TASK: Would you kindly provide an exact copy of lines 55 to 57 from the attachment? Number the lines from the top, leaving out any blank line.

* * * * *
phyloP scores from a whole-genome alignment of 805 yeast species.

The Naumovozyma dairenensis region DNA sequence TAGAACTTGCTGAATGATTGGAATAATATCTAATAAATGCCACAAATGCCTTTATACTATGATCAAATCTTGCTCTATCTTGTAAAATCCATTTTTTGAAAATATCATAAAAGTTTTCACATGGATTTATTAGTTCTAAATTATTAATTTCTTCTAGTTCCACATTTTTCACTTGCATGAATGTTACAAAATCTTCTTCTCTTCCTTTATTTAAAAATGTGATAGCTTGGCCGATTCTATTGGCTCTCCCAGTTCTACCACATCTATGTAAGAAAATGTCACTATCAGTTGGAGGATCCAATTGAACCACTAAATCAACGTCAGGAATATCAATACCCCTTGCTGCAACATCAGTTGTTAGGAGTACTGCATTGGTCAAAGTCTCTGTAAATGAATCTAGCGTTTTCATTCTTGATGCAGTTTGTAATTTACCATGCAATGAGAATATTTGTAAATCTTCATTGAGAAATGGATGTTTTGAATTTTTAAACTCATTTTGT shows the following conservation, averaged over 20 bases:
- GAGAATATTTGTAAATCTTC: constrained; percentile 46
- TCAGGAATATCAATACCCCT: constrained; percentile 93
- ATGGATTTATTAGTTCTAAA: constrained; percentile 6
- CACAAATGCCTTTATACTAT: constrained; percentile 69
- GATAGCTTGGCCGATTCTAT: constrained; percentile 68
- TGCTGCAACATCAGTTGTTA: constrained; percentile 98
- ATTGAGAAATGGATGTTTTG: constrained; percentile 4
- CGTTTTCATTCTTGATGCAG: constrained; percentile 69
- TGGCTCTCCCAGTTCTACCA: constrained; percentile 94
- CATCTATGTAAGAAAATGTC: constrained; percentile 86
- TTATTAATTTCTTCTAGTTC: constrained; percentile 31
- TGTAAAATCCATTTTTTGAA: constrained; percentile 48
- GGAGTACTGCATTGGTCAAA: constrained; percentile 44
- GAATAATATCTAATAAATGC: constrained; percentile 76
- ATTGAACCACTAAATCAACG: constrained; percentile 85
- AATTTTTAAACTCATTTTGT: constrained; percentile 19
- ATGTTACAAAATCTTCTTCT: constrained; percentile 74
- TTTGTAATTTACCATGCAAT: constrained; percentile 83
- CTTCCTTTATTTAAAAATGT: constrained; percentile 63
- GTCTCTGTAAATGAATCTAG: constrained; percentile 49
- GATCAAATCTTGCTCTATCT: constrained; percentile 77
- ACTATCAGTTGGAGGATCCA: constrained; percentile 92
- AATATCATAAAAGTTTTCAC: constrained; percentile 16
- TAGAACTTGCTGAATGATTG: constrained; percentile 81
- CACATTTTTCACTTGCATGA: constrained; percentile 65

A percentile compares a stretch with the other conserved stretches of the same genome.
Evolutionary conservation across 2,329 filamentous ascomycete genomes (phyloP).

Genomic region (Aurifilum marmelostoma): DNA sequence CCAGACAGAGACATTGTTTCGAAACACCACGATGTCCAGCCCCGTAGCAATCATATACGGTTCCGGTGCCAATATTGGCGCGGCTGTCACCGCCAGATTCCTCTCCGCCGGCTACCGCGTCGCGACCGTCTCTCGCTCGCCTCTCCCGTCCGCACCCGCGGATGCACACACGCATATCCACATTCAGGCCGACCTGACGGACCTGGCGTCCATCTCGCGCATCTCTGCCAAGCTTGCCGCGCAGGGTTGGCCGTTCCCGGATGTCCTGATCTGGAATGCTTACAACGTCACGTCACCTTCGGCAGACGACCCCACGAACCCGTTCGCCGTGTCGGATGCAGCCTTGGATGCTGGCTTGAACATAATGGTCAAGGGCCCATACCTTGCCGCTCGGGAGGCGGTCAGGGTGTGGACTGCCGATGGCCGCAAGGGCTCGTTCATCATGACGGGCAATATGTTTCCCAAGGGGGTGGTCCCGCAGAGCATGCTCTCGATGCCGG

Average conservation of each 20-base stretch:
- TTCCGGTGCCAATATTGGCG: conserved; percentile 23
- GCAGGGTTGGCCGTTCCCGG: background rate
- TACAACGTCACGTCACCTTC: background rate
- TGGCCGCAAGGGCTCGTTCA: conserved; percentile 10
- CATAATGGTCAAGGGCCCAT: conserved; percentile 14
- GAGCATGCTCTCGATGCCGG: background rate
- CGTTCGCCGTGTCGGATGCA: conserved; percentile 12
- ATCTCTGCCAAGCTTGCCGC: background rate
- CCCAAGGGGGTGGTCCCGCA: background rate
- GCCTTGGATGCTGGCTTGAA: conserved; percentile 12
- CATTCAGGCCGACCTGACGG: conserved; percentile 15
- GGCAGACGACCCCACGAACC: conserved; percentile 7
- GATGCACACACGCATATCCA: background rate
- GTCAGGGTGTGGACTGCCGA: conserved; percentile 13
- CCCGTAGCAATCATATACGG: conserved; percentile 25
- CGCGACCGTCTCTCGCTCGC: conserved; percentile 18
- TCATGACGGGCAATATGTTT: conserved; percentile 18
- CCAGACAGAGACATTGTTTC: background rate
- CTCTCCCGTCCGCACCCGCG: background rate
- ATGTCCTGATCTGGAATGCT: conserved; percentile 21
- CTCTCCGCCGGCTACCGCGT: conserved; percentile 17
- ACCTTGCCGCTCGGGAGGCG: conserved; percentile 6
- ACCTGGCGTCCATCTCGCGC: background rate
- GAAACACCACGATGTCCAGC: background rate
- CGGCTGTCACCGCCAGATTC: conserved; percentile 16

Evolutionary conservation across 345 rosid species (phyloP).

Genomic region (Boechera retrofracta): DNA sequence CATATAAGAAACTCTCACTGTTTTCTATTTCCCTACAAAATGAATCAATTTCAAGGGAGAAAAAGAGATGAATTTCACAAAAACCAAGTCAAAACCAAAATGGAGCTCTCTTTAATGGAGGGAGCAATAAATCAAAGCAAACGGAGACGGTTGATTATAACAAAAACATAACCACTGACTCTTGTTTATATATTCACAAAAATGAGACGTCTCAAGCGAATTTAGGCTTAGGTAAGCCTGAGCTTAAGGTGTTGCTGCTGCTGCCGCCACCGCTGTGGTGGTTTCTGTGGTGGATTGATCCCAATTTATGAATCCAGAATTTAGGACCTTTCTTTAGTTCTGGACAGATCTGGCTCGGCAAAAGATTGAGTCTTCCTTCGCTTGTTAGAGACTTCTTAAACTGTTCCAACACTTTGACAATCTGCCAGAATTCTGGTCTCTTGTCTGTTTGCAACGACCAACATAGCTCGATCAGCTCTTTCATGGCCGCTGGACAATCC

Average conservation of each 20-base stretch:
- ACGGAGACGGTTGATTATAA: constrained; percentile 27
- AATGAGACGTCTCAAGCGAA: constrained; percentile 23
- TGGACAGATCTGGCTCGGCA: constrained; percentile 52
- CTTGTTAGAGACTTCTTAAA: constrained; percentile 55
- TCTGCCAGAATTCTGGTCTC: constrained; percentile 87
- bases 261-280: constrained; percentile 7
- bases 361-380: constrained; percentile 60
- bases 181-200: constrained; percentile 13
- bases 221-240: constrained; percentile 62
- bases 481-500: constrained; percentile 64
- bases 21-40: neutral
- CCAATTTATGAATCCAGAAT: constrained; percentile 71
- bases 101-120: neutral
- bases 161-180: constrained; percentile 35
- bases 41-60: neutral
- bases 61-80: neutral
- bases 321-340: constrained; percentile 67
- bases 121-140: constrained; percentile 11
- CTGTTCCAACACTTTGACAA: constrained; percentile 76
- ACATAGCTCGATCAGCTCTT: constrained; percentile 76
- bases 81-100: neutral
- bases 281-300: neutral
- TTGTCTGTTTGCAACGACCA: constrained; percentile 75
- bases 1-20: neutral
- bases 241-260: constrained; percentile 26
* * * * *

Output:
- GAAACACCACGATGTCCAGC: background rate
- CGGCTGTCACCGCCAGATTC: conserved; percentile 16

Evolutionary conservation across 345 rosid species (phyloP).